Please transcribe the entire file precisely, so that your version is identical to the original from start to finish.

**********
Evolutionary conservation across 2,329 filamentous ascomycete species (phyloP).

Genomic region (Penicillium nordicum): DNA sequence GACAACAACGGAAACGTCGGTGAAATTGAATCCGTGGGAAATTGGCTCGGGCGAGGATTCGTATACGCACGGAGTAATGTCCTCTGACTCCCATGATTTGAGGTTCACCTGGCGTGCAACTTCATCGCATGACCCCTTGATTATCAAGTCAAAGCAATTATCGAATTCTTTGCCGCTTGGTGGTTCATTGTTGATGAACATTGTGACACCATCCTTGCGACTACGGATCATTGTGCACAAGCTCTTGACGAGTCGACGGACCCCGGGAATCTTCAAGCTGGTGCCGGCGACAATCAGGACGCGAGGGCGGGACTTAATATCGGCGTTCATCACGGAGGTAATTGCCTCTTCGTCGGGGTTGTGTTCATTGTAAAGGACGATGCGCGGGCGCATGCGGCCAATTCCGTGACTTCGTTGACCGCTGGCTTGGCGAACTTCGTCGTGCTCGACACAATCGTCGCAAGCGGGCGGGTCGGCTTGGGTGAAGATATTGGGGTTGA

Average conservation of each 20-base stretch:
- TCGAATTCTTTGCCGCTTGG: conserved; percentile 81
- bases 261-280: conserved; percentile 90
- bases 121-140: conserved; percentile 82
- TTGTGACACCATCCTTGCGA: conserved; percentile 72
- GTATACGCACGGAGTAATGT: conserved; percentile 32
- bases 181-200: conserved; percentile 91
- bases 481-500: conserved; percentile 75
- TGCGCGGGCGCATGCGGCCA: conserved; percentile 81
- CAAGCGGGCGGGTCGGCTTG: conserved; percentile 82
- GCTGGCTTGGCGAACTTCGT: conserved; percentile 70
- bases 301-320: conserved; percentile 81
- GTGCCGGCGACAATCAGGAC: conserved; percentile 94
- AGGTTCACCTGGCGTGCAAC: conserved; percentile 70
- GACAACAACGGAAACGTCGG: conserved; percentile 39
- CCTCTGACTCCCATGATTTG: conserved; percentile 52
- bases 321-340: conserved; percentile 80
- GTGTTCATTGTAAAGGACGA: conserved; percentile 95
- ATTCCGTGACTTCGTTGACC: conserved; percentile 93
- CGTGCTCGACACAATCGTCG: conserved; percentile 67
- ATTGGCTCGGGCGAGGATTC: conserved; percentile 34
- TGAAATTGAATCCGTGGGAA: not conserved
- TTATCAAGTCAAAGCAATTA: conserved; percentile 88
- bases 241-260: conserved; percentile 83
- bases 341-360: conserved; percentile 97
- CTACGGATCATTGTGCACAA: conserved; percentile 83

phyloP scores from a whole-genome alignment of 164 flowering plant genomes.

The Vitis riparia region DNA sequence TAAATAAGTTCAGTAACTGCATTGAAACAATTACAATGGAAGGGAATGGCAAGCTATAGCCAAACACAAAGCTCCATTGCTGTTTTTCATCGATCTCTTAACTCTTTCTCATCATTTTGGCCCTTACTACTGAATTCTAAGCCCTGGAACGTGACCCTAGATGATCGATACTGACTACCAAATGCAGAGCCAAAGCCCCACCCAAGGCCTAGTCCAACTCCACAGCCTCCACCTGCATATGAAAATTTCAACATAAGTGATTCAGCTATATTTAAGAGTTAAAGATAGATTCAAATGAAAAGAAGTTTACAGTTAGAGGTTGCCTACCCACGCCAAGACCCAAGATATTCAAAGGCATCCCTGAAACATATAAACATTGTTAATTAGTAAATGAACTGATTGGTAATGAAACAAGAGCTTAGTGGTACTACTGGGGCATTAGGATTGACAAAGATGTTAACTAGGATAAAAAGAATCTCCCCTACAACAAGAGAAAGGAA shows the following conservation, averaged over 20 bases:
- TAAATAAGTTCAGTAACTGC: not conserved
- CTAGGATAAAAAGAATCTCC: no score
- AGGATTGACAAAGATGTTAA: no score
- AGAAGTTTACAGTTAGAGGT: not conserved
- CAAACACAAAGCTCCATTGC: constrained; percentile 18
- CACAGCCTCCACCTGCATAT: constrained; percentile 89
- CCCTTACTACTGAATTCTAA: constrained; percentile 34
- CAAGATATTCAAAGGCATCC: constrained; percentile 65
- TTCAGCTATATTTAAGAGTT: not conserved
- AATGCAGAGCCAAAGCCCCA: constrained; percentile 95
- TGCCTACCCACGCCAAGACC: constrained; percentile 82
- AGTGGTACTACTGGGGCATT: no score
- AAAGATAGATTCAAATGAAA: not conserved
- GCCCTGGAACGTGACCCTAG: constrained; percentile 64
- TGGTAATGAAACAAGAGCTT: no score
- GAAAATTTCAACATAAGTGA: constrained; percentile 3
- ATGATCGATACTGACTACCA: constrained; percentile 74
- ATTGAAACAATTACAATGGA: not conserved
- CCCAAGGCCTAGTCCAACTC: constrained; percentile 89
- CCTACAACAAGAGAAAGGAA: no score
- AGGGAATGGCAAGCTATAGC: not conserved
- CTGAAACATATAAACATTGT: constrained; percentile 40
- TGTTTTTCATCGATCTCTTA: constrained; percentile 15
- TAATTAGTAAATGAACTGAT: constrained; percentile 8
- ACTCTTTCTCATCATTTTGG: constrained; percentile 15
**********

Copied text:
Evolutionary conservation across 2,329 filamentous ascomycete species (phyloP).

Genomic region (Penicillium nordicum): DNA sequence GACAACAACGGAAACGTCGGTGAAATTGAATCCGTGGGAAATTGGCTCGGGCGAGGATTCGTATACGCACGGAGTAATGTCCTCTGACTCCCATGATTTGAGGTTCACCTGGCGTGCAACTTCATCGCATGACCCCTTGATTATCAAGTCAAAGCAATTATCGAATTCTTTGCCGCTTGGTGGTTCATTGTTGATGAACATTGTGACACCATCCTTGCGACTACGGATCATTGTGCACAAGCTCTTGACGAGTCGACGGACCCCGGGAATCTTCAAGCTGGTGCCGGCGACAATCAGGACGCGAGGGCGGGACTTAATATCGGCGTTCATCACGGAGGTAATTGCCTCTTCGTCGGGGTTGTGTTCATTGTAAAGGACGATGCGCGGGCGCATGCGGCCAATTCCGTGACTTCGTTGACCGCTGGCTTGGCGAACTTCGTCGTGCTCGACACAATCGTCGCAAGCGGGCGGGTCGGCTTGGGTGAAGATATTGGGGTTGA

Average conservation of each 20-base stretch:
- TCGAATTCTTTGCCGCTTGG: conserved; percentile 81
- bases 261-280: conserved; percentile 90
- bases 121-140: conserved; percentile 82
- TTGTGACACCATCCTTGCGA: conserved; percentile 72
- GTATACGCACGGAGTAATGT: conserved; percentile 32
- bases 181-200: conserved; percentile 91
- bases 481-500: conserved; percentile 75
- TGCGCGGGCGCATGCGGCCA: conserved; percentile 81
- CAAGCGGGCGGGTCGGCTTG: conserved; percentile 82
- GCTGGCTTGGCGAACTTCGT: conserved; percentile 70
- bases 301-320: conserved; percentile 81
- GTGCCGGCGACAATCAGGAC: conserved; percentile 94
- AGGTTCACCTGGCGTGCAAC: conserved; percentile 70
- GACAACAACGGAAACGTCGG: conserved; percentile 39
- CCTCTGACTCCCATGATTTG: conserved; percentile 52
- bases 321-340: conserved; percentile 80
- GTGTTCATTGTAAAGGACGA: conserved; percentile 95
- ATTCCGTGACTTCGTTGACC: conserved; percentile 93
- CGTGCTCGACACAATCGTCG: conserved; percentile 67
- ATTGGCTCGGGCGAGGATTC: conserved; percentile 34
- TGAAATTGAATCCGTGGGAA: not conserved
- TTATCAAGTCAAAGCAATTA: conserved; percentile 88
- bases 241-260: conserved; percentile 83
- bases 341-360: conserved; percentile 97
- CTACGGATCATTGTGCACAA: conserved; percentile 83

phyloP scores from a whole-genome alignment of 164 flowering plant genomes.

The Vitis riparia region DNA sequence TAAATAAGTTCAGTAACTGCATTGAAACAATTACAATGGAAGGGAATGGCAAGCTATAGCCAAACACAAAGCTCCATTGCTGTTTTTCATCGATCTCTTAACTCTTTCTCATCATTTTGGCCCTTACTACTGAATTCTAAGCCCTGGAACGTGACCCTAGATGATCGATACTGACTACCAAATGCAGAGCCAAAGCCCCACCCAAGGCCTAGTCCAACTCCACAGCCTCCACCTGCATATGAAAATTTCAACATAAGTGATTCAGCTATATTTAAGAGTTAAAGATAGATTCAAATGAAAAGAAGTTTACAGTTAGAGGTTGCCTACCCACGCCAAGACCCAAGATATTCAAAGGCATCCCTGAAACATATAAACATTGTTAATTAGTAAATGAACTGATTGGTAATGAAACAAGAGCTTAGTGGTACTACTGGGGCATTAGGATTGACAAAGATGTTAACTAGGATAAAAAGAATCTCCCCTACAACAAGAGAAAGGAA shows the following conservation, averaged over 20 bases:
- TAAATAAGTTCAGTAACTGC: not conserved
- CTAGGATAAAAAGAATCTCC: no score
- AGGATTGACAAAGATGTTAA: no score
- AGAAGTTTACAGTTAGAGGT: not conserved
- CAAACACAAAGCTCCATTGC: constrained; percentile 18
- CACAGCCTCCACCTGCATAT: constrained; percentile 89
- CCCTTACTACTGAATTCTAA: constrained; percentile 34
- CAAGATATTCAAAGGCATCC: constrained; percentile 65
- TTCAGCTATATTTAAGAGTT: not conserved
- AATGCAGAGCCAAAGCCCCA: constrained; percentile 95
- TGCCTACCCACGCCAAGACC: constrained; percentile 82
- AGTGGTACTACTGGGGCATT: no score
- AAAGATAGATTCAAATGAAA: not conserved
- GCCCTGGAACGTGACCCTAG: constrained; percentile 64
- TGGTAATGAAACAAGAGCTT: no score
- GAAAATTTCAACATAAGTGA: constrained; percentile 3
- ATGATCGATACTGACTACCA: constrained; percentile 74
- ATTGAAACAATTACAATGGA: not conserved
- CCCAAGGCCTAGTCCAACTC: constrained; percentile 89
- CCTACAACAAGAGAAAGGAA: no score
- AGGGAATGGCAAGCTATAGC: not conserved
- CTGAAACATATAAACATTGT: constrained; percentile 40
- TGTTTTTCATCGATCTCTTA: constrained; percentile 15
- TAATTAGTAAATGAACTGAT: constrained; percentile 8
- ACTCTTTCTCATCATTTTGG: constrained; percentile 15